A recent newsletter informed us that Benjamin Britten's music - or rather the vocal part - to "Roman Wall Blues", hitherto believed lost, turned up in the possession of someone who happened to pick it up after the original performance. It was suggested that Britten never wrote down the piano part, but simply improvised it. All kinds of things that Auden did have been happily recovered over recent years, most notably his Shakespeare lectures in New York.

I was recently involved in examining a thesis on Auden as a translator of poetry. He translated a great deal, from a large number of languages, including Swedish and Russian. But Auden's most familiar poetic translation will probably turn out to be the song text he wrote for Samuel Barber's Hermit Songs, based on an Old Irish poem about a scholar and his cat. For all I know, Auden could have tossed this off without giving it much thought, but he did it well, and Barber's "The Monk and his Cat" is one of the classic American art songs of its kind. The original 1953 performance of these medieval Irish songs, sung by the 26-year-old Leontyne Price, with Barber at the piano, is on CD. Auden did two songs, and his partner, Chester Kallman, did one. This latter will perhaps end up as Kallman's only known work apart from his collaboration with Auden as a librettist.

Listening to the Hermit Songs I thought about Kallman, and how thrilled he would have been to know that this Library of Congress recording survived and had been released (its first complete release) on CD. He was a great opera-goer, and a great listener to records. (That's what Auden and he would do together in the evenings in Austria.) I remembered suddenly Kallman saying to me: "If you're going into Florence, could you go to the Piazza della Republica, and in the corner nearest the Straw Market, under the arcade, there's a man who sells cheap LPs, and he has a particular recording of ..."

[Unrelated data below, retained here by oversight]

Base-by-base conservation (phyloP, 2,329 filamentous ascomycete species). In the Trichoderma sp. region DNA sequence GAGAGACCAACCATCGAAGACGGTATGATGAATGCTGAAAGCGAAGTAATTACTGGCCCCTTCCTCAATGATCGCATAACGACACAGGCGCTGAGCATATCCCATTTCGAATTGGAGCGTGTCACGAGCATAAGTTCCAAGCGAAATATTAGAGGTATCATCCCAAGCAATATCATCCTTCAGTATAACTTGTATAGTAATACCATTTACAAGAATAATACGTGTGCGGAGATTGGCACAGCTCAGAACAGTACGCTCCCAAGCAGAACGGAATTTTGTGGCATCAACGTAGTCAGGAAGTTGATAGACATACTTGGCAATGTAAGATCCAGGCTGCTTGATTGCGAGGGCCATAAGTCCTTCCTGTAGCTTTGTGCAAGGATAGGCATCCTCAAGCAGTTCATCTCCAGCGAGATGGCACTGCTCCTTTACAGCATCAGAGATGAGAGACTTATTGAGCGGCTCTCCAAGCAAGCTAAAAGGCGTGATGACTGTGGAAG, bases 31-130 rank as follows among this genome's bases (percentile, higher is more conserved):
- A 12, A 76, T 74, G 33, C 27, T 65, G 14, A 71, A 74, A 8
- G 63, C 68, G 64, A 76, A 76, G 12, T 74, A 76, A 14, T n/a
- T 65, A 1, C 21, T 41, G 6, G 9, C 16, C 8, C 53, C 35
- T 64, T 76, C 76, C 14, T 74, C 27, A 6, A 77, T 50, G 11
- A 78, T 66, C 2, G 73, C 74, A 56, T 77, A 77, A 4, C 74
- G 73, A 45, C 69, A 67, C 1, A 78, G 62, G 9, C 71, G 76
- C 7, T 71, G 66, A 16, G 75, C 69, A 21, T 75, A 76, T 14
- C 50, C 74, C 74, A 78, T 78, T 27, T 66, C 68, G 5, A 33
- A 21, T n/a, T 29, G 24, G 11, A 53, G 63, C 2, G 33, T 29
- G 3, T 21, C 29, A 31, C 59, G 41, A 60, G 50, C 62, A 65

It would have been Tosca, I should think. It would have been a recording Kallman already possessed, but had probably played to pieces. Or perhaps, having a copy in Austria for the summer, he wanted one for Athens, where he spent the winters. At all events, it was something he needed. Again.

The three songs (the two by Auden and the one by Kallman) were the only special commissions in the cycle, which was initiated by the Coolidge Foundation. Presumably Barber approached Auden and he split the commission with Kallman as a way of putting a little money in his direction (as later happened with Stravinsky). If you want to know what Barber himself sounded like as a singer in 1938 (he had a very nice voice), or how Auden and Kallman's work was sung by Price at its world premiere (splendidly), the disc is Vol 19 of Great Performances from the Library of Congress (Bridge 9156).